We note that, despite the volume of data used and the superb precision of especially the Spitzer data, the final (averaged) precision on the stellar mass is only at the level of about 13%. We believe this is due to the non-zero eccentricity of the system and the high impact parameter, i.e., the almost grazing transit, which both influence the precision of the density measurement. In particular, has a large associated relative uncertainty that propagates through to the stellar mass through its effect on the mean density, as shown in Figure 6. While the mid-time of the secondary eclipse provides an extremely strong constraint on , the degeneracy between the stellar density, , and , means that the secondary eclipse duration provides only a weak constraint on . Furthermore, the radial velocity data is unable to break the degeneracy between eccentricity and due to the small radial velocity amplitude relative to its uncertainties. In Figures 7 and 8, we show the joint posterior probability distribution of a subset of the final proposed and physical parameters, respectively.

Finally, it is worth pointing out that our value for , calculated from our interferometrically determined stellar radius and the transit depth in the literature light curves (Figures 3 and 4), could be wavelength dependent due to spots on the stellar surface during transit (Ballerini et al., 2012) or attenuation of stellar radiation in the planetary atmosphere (e.g., fig 14 in Knutson et al., 2011). Our value for is dominated by the Spitzer 8-micron data due to the number of data points and high photometric precision. Since the magnitude of the aforementioned effects should be smallest at that wavelength range anyway, we calculate a global (Table 4) and do not let it vary for different data sets.

Figure 6.— Correlation diagram between and (in units of ) from our MCMC analysis, along with respective value and uncertainty from Table 4. has a large associated relative uncertainty that propagates to the mean stellar density and thus causes a relatively large uncertainty in the stellar mass. For details, see §4.2 and Table 4.
Figure 7.— Correlations between some of our proposed parameters of the MCMC analysis. See Table 4 for explanation of symbols and units; , the transit depth, is shown here in mmag. For details, see §4.2.
Figure 8.— Correlations between some of the GJ 436 physical and orbital system parameters as calculated in our MCMC analysis. See Table 4 for explanation of symbols and units. For details, see §4.2.
Parameter Symbol Value Units
Transit epoch (BJD)26 days
Orbital period27 days
Transit depth28
Transit duration2930 days
Impact parameter31
Secondary eclipse depth32
Stellar reflex velocity33 km s
Orbital semimajor axis AU
Orbital inclination degrees
Orbital eccentricity
Longitude of periastron degrees
eccentricity )34
eccentricity )35
Stellar mass
Stellar surface gravity [cgs]
Stellar density
Planet radius
Planet mass
Planet surface gravity [cgs]
Planet density

Note. – Derived system parameters of GJ 436 from MCMC analysis. Note that the measured system parameters are given in Table 4. For details, see §4.

Table 4Derived GJ 436 system parameters and 1 error limits

4.3. Planetary Phase Curve

In order to ascertain whether GJ 436’s thermal phase curve, i.e., the brightness variation as a function of orbital phase of the planet due to the longitudinal surface temperature distribution, could be characterized by observations, we calculate the predicted flux variation of GJ 436 b based upon the parameters shown in Tables 2 and 4. We follow the methodology outlined in Kane et al. (2011) and specifically Kane & Gelino (2011) that takes into account the eccentricity of the orbit. We assume a planet Bond albedo of 0 and no stellar variation for our simulation purposes.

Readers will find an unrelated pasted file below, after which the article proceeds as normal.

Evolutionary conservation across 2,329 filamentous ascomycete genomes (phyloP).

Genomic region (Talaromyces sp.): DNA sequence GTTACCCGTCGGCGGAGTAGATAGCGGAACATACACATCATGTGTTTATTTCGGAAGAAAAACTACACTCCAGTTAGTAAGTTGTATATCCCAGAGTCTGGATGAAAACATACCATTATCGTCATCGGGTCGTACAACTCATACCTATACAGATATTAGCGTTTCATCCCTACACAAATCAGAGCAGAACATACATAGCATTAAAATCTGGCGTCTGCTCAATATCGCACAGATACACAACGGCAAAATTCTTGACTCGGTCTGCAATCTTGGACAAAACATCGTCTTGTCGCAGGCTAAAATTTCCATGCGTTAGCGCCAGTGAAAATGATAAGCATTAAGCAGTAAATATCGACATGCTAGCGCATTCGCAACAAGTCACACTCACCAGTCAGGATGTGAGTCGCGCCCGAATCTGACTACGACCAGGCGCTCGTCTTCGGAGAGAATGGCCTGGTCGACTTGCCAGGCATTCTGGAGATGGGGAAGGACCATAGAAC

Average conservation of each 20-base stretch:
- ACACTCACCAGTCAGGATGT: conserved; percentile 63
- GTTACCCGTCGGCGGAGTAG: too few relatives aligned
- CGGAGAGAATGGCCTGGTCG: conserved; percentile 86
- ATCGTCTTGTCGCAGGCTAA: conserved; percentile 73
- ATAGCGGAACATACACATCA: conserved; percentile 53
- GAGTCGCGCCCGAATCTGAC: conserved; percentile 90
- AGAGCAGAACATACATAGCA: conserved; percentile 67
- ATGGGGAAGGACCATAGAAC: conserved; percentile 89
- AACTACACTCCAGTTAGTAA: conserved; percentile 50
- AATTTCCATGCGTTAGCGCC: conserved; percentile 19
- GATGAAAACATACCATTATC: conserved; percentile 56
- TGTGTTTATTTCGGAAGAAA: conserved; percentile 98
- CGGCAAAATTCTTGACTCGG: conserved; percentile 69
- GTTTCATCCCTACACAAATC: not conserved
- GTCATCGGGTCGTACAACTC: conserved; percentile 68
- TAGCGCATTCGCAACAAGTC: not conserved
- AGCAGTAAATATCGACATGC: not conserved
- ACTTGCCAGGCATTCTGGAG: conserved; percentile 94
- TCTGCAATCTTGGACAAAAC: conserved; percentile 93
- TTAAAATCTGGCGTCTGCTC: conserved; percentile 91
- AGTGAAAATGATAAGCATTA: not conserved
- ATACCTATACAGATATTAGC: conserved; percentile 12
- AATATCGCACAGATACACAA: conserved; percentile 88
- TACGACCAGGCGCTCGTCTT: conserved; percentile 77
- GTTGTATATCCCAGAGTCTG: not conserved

We perform the calculations for variable heat redistribution efficiencies (corresponding to in Kane & Gelino, 2011) within the planetary atmosphere between 0% and 100%. The resulting calculated flux ratio variations for the various models are shown in Figure 9.

In the case of 100% heat distribution efficiency (bottom right panel in Fig. 9), the phase variation is only dependent on the changing star-planet distance due to the eccentric orbit, and the amplitude of the phase curve can be regarded as a lower limit. The eccentricity of the orbit results in a star-planet separation of 0.024 AU at periastron and 0.033 AU at apastron. For 100% heat redistribution efficiency, we calculate an equilibrium temperature of the planet of 718 K and 611 K at these locations in the orbit, respectively, following the formalism of Selsis et al. (2007). At a phase angle of zero, where secondary eclipse occurs, we calculate a star-planet separation of 0.027 AU and planetary equilibrium temperature of 675 K. The difference between the calculated equilibrium temperature and a value derived from observations during secondary eclipse for the planet day side will be indicative of the magnitude of brightness fluctuations on the planetary surface, potentially caused by the inefficiency of the heat redistribution. From their secondary eclipse observations, Deming et al. (2007) determine GJ 436’s dayside temperature to be 712 K, confirming that any observed phase curve would display larger amplitudes than our simulated one for perfect heat redistribution efficiency, making Spitzer follow-up observations of this target justified to place constraints on GJ 436’s phase curve.

Figure 9.— Simulated phase curve for GJ 436 at 4.5 microns, assuming 0%, 30%, 69%, and 100% heat redistribution efficiency of the atmosphere (equivalent to the parameter in Kane & Gelino, 2011). In each case the sub-panel zooms in on the section of the phase curve around the peak in the planet-to-star flux ratio that would be optimal for monitoring. For details, see §4.3.